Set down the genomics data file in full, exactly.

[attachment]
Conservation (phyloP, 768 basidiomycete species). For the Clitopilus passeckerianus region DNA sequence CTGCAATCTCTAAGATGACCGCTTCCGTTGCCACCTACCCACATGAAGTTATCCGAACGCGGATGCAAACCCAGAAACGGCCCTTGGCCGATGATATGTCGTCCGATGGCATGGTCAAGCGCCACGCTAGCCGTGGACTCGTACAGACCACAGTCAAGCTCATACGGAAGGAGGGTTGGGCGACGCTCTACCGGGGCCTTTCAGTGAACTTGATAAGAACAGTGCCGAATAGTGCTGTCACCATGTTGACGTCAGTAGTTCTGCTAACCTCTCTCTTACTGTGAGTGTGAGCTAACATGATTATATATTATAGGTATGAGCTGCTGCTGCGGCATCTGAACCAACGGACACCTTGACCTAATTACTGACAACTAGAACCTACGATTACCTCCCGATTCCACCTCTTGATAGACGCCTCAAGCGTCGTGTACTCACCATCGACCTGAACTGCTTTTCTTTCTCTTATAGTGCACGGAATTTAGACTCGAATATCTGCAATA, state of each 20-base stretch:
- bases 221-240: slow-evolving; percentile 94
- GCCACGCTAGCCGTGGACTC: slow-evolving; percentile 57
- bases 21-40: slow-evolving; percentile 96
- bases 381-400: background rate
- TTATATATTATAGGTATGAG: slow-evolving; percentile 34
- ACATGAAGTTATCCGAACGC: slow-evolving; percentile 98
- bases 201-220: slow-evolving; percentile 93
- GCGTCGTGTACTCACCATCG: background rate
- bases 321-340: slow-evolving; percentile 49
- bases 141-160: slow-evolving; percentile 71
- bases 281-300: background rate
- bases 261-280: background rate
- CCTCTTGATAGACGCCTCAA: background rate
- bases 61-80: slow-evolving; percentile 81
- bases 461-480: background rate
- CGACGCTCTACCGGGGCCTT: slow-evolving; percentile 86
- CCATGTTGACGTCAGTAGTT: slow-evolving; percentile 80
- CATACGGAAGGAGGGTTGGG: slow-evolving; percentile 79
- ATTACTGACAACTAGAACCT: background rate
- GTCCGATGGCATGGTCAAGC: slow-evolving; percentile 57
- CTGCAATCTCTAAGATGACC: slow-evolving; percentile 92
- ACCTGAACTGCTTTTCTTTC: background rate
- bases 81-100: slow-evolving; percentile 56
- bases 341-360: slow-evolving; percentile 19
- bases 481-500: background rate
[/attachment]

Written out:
Conservation (phyloP, 768 basidiomycete species). For the Clitopilus passeckerianus region DNA sequence CTGCAATCTCTAAGATGACCGCTTCCGTTGCCACCTACCCACATGAAGTTATCCGAACGCGGATGCAAACCCAGAAACGGCCCTTGGCCGATGATATGTCGTCCGATGGCATGGTCAAGCGCCACGCTAGCCGTGGACTCGTACAGACCACAGTCAAGCTCATACGGAAGGAGGGTTGGGCGACGCTCTACCGGGGCCTTTCAGTGAACTTGATAAGAACAGTGCCGAATAGTGCTGTCACCATGTTGACGTCAGTAGTTCTGCTAACCTCTCTCTTACTGTGAGTGTGAGCTAACATGATTATATATTATAGGTATGAGCTGCTGCTGCGGCATCTGAACCAACGGACACCTTGACCTAATTACTGACAACTAGAACCTACGATTACCTCCCGATTCCACCTCTTGATAGACGCCTCAAGCGTCGTGTACTCACCATCGACCTGAACTGCTTTTCTTTCTCTTATAGTGCACGGAATTTAGACTCGAATATCTGCAATA, state of each 20-base stretch:
- bases 221-240: slow-evolving; percentile 94
- GCCACGCTAGCCGTGGACTC: slow-evolving; percentile 57
- bases 21-40: slow-evolving; percentile 96
- bases 381-400: background rate
- TTATATATTATAGGTATGAG: slow-evolving; percentile 34
- ACATGAAGTTATCCGAACGC: slow-evolving; percentile 98
- bases 201-220: slow-evolving; percentile 93
- GCGTCGTGTACTCACCATCG: background rate
- bases 321-340: slow-evolving; percentile 49
- bases 141-160: slow-evolving; percentile 71
- bases 281-300: background rate
- bases 261-280: background rate
- CCTCTTGATAGACGCCTCAA: background rate
- bases 61-80: slow-evolving; percentile 81
- bases 461-480: background rate
- CGACGCTCTACCGGGGCCTT: slow-evolving; percentile 86
- CCATGTTGACGTCAGTAGTT: slow-evolving; percentile 80
- CATACGGAAGGAGGGTTGGG: slow-evolving; percentile 79
- ATTACTGACAACTAGAACCT: background rate
- GTCCGATGGCATGGTCAAGC: slow-evolving; percentile 57
- CTGCAATCTCTAAGATGACC: slow-evolving; percentile 92
- ACCTGAACTGCTTTTCTTTC: background rate
- bases 81-100: slow-evolving; percentile 56
- bases 341-360: slow-evolving; percentile 19
- bases 481-500: background rate